The best record in the league.
Two wins in two tries against the Orlando Magic. Two wins in two tries against the defending champion Los Angeles Lakers.
LeBron James grabbing one-handed rebounds in traffic, using his other hand to slap the backboard for effect. Of all the great LeBron moments in Thursday's 115-96 thriller of a victory over the Magic, that one may have meant the most.
It seemed to be LeBron's way of saying this one was over. It was as if he was waving goodbye to the Magic, thanking for them for playing and wishing them a safe trip home.
Ah, yes. What a great time to be a Cavaliers fan.
Remember the beginning of the season? Remember how the Cavs lost the first game to Boston? Remember how they followed it a night later with a loss in Toronto?
And remember how the Chicago Bulls came to Quicken Loans Arena and made the Cavs look dazed, confused and like a team that was quite deserving of its 3-3 start?
But that was so five minutes ago. Actually, those days seem like another year in another galaxy far, far away.
Seriously, folks. Whoever imagined the Cavs would be 43-11 and tie a franchise-best winning streak with Daniel Gibson and J.J. Hickson as their starting point guard and power forward, respectively?
That's not a knock on either of those quickly improving young players -- but rather to show that this year's Cavs are deeper, more cohesive, and yes, more talented than the team that finished with the NBA's best record last year.
It's true that the Cavs finished with the best record last season and it amounted to nothing. But this year just feels different.
It's easy to forget that starting point guard Mo Williams has missed 11 games with a shoulder injury, or that Delonte West missed nine in a row with a broken finger before Thursday night. And anyone who's foolish enough to think the Cavs need to make a trade before next week's deadline has obviously forgotten about injured forward Leon Powe. He's the talented off-season acquisition who has yet to play a game for the Cavs, but could be activated as soon as the first game after the All-Star break.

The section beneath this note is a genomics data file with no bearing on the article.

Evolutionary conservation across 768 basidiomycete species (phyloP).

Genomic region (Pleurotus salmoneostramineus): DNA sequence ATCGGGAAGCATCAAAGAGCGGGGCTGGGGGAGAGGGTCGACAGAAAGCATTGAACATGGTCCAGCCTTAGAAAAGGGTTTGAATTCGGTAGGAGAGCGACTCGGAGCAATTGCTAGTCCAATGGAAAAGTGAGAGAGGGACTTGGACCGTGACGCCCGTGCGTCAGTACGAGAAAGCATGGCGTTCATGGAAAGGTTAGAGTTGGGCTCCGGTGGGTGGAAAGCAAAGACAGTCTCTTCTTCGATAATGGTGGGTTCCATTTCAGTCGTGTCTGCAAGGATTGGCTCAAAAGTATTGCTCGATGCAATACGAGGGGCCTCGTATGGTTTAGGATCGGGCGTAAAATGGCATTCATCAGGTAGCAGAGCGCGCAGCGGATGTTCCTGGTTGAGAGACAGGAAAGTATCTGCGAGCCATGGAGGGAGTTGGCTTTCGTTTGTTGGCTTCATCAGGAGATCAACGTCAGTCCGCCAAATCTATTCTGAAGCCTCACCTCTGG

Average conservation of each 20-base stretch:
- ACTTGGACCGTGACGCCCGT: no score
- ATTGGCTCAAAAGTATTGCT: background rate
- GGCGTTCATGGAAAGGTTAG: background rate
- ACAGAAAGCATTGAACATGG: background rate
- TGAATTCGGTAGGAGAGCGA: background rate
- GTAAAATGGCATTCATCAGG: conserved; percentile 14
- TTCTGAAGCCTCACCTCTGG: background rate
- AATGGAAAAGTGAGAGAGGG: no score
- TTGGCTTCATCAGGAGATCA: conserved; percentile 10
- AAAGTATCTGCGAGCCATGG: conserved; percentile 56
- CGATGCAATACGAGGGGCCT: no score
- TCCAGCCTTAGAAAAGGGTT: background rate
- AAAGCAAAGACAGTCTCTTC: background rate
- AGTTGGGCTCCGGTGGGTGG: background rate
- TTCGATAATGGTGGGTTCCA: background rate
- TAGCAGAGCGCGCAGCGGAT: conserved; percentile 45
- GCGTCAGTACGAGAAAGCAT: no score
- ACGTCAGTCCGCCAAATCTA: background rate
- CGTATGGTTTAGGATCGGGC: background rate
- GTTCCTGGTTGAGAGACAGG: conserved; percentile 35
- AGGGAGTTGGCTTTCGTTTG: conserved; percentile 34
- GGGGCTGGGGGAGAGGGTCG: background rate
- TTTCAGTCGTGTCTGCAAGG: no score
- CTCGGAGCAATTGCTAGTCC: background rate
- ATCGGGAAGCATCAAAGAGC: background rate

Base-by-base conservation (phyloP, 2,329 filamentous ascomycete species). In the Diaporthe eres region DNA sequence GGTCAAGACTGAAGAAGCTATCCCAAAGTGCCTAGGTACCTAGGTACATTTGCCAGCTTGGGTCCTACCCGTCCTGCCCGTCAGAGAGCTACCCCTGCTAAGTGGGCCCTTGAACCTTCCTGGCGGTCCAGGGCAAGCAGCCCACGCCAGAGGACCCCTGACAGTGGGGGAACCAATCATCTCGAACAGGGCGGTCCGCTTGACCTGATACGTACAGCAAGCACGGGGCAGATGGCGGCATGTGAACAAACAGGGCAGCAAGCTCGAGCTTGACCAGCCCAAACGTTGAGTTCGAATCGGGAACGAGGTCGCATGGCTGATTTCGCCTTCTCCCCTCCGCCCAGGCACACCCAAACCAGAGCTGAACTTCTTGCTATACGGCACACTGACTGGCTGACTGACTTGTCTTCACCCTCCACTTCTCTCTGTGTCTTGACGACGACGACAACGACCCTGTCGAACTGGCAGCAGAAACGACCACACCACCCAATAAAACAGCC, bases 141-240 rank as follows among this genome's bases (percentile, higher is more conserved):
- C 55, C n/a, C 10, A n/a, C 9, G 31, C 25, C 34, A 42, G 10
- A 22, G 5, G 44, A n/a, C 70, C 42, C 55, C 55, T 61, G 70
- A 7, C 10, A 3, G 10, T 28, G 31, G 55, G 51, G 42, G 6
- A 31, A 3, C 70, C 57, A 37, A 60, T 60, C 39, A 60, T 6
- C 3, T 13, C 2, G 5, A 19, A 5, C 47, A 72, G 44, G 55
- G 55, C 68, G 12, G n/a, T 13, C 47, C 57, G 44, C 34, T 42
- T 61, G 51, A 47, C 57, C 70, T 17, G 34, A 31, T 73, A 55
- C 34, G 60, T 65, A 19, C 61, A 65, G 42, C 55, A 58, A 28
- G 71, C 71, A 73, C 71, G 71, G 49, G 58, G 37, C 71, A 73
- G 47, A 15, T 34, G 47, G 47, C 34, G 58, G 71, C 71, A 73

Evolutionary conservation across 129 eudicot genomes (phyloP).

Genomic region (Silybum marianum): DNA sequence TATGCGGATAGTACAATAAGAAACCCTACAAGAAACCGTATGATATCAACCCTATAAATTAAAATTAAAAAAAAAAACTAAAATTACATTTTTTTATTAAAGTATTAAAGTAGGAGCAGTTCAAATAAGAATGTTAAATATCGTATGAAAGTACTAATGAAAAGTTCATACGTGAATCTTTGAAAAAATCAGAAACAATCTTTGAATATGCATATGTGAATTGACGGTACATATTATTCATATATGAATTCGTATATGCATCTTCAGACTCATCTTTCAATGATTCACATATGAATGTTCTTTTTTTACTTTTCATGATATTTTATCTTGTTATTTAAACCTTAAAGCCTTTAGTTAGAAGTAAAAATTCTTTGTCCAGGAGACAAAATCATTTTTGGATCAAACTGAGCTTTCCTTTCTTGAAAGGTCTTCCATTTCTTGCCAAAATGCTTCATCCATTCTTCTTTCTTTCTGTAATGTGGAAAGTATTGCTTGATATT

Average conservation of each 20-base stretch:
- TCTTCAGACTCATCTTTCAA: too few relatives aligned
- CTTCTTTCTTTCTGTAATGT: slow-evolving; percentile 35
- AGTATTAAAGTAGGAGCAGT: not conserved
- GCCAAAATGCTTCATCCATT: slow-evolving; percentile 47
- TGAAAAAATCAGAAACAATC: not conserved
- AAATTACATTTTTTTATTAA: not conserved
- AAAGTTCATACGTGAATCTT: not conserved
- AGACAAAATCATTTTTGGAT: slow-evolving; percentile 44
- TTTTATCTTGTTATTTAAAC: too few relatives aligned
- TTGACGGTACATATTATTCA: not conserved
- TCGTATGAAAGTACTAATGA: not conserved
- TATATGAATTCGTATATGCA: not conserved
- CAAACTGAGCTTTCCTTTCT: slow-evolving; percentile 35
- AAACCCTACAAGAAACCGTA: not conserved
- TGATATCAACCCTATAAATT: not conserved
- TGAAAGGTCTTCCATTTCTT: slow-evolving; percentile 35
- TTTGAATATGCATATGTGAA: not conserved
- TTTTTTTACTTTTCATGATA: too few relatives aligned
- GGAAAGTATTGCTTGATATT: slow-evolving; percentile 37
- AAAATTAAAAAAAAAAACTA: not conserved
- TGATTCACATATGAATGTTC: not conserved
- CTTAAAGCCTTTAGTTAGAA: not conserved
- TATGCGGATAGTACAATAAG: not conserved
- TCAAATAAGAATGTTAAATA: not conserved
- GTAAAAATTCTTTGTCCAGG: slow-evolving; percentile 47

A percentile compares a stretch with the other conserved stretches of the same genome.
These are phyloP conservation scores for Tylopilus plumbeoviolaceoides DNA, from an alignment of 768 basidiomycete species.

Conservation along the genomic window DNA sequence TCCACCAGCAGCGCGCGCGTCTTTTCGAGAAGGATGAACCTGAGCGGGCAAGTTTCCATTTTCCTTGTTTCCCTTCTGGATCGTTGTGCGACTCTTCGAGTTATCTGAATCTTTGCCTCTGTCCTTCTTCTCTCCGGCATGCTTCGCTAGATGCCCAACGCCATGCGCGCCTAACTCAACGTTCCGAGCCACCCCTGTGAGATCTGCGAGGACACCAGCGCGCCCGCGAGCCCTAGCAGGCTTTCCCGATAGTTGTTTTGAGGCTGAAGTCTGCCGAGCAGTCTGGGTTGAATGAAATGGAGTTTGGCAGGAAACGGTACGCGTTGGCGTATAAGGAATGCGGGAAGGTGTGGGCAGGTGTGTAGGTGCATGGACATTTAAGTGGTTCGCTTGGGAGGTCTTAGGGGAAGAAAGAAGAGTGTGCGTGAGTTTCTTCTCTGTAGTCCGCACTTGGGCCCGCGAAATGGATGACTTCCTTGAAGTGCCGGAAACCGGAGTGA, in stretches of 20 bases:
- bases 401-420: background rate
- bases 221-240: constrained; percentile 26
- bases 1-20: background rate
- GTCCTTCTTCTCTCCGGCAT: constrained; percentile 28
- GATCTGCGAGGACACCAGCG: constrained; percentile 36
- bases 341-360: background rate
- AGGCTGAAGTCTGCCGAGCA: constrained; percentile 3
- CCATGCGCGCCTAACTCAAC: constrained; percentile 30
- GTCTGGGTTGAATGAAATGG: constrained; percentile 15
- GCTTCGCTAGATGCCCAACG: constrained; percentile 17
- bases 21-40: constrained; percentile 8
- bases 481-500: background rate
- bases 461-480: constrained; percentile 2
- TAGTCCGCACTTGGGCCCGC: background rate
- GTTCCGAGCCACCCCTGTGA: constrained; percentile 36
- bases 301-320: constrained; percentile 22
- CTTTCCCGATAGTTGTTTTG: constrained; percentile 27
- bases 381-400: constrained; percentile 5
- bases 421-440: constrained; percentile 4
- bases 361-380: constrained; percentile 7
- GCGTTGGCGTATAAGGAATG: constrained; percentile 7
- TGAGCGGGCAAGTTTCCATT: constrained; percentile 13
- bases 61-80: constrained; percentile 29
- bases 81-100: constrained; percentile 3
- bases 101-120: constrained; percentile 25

You want the Cavs to make a trade? Well, here's a little advice: Forget about it. They don't need anybody else. This year ain't last year.
This year the Cavs are beating the other teams considered to be among the league's elite. This year they are taking down the Magic and the Lakers, and you can be darn sure they can't wait for another shot at the Celtics.
This year they can go tall, they can go small, they can slow it down and they can speed it up. You name the style, and these Cavs can play it.
They can match up with Orlando's perimeter shooters, and thanks to Shaquille O'Neal, they don't need to worry nearly as much about double-teaming Magic center Dwight Howard.
Heck, it's probably time for Orlando to start worrying about the Cavs from the perimeter -- as the Cavs hit 45 percent of their 3-pointers Thursday, compared to just 38 percent for the Magic. It's probably time for the Magic to start worrying about matching up with the Cavs, and not vice-versa.
Obviously, it's too early to be anything more than cautiously excited. No one wins a championship in February. Or March or April or May, for that matter.
And as no less than Shaq has indicated, not much that happens before the All-Star break really matters. At least, not compared to what happens after the break.
But take this break and enjoy it. Reflect on what the Cavs have done, what it really, really, really seems like they might be able to do.
Go ahead and dare to dream. This time, it very well could be worth it. This time, the Cavs have the look of champions. And this time, it's not just because they're winning a lot -- it's because they have been a team of substance. They are beating other winners. They are winning on the road. They are more than just All LeBron, All The Time.
Then again, it never hurts to have LeBron. This is a man who knows how to wave goodbye when the Cavs leave the competition in the dust.
And right now, they really need that.
Sam Amico covers the Cavaliers and NBA for NBA.com, and is a regular contributor to SportsTime Ohio and The Cleveland Fan.